This is our third trip to Chamonix, or first in 2011 as we hiked one-half of the Tour de Mont Blanc*. We came here again in 2016, prior to taking on the Swiss Haute Route (which we completed over a two year period). This year we are here with the freedom of a vehicle, not having to walk everywhere. That said, the vehicle has been sitting in the hotel parking lot for three days now.

We could have driven to Cascade de Dard, a local waterfall. Instead we opted to walk up the thousand feet, our total day covering nine miles. There was a time when such a hike was a small thing, but after ankle surgery and a long period of relative inactivity, it was tough. The ankle hurts at the end of each day, but the next day feels new. It also counts against us that we are in our seventies.

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A couple of useful outdoor programs

While we travel and hike, we have come across some amazing and free programs that we use regularly. The first is called Seek, put out by iNaturalist. It is available for free at the Apple App Store.

Seek has many uses, but we primarily use it to identify plants. We merely hold the iPhone camera over the plant, whether leaf or flower. It quickly identifies it, giving us the common name, though on occasion it offers only the Latin name.

It does not matter whether you live in a large city or rural area, or as we have discovered if you are in a foreign country. Its database is so massive that if knows every plant and every subspecies. It is truly a wonder to behold. When stumped, it offers “dicot” or “monocot”.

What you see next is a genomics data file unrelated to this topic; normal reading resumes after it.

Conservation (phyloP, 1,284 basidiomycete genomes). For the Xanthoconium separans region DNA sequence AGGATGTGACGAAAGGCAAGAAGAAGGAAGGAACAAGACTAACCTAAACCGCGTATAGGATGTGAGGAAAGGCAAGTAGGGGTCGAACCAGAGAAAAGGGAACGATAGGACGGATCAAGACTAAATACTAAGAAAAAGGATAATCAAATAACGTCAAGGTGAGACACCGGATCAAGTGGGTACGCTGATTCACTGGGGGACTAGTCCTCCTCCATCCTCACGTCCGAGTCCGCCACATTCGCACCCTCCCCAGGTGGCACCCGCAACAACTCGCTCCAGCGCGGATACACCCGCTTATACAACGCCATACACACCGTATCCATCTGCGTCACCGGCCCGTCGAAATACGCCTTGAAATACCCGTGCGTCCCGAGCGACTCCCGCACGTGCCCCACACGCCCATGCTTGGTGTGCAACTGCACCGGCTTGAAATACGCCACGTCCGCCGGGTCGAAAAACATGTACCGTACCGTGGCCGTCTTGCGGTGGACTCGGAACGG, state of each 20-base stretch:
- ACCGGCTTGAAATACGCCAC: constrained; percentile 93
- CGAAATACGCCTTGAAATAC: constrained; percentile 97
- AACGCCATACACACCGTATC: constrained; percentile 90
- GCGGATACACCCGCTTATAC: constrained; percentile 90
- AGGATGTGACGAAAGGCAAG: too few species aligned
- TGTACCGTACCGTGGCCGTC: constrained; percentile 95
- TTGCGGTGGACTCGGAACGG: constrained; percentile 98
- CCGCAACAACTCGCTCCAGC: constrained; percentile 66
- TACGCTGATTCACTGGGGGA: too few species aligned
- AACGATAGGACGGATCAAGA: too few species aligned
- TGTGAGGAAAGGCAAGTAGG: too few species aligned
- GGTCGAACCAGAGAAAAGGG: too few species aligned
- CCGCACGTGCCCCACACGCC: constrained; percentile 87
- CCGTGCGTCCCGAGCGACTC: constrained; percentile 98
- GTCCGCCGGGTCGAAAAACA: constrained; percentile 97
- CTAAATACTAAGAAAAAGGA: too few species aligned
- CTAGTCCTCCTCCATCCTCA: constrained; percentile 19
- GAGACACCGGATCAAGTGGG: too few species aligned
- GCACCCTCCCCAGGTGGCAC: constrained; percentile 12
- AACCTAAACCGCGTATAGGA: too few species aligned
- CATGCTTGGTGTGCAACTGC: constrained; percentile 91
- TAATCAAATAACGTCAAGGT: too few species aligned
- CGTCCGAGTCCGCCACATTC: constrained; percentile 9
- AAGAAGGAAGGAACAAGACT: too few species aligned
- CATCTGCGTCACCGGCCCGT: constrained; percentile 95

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Americans in Paris

We just spent five days in Paris, walking 32 miles, visiting four museums and Monet’s home. We saw thousands of people. We ate in non-Michelin rated restaurants and walked the streets of various Parisian districts. This extensive survey is not scientific or peer reviewed, but here are my impressions:

Gays are among us, a few flamboyant, but mostly blending. By and large, coupling is race-based, black women with black men, whites with whites, Syrians with Syrians, etc. It is also age-based, young with young, middle with middle, and as with me and my wife, old with old. Among younger people there is little variety, as young girls tend to hang with their own race and status. Same with guys. Where I see diversity is among young school children being led by adults, quite a cacophony of races.

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Fat chicks

The Louvre Museum holds something like 380,000 pieces of art, with 35,000 on display. Over 15,000 people visit it every day. It is overwhelming.

Yesterday was my second visit to the place, and I was determined it would be better than the first. We had a list of maybe twenty works we wanted to see, including the stele of the Code of Hammurabi. But the place is only generally organized, and lacking expertise we were quickly lost. It is maybe a few football fields long (guessing),two wings and two floors per wing with many side rooms and a basement. There is no centralized location to look up various works, no computerized guides. In a constant roar of people, fatigue quickly sets in. After maybe 90 minutes, I thought Hammurabi was not a big deal, not worth the trouble.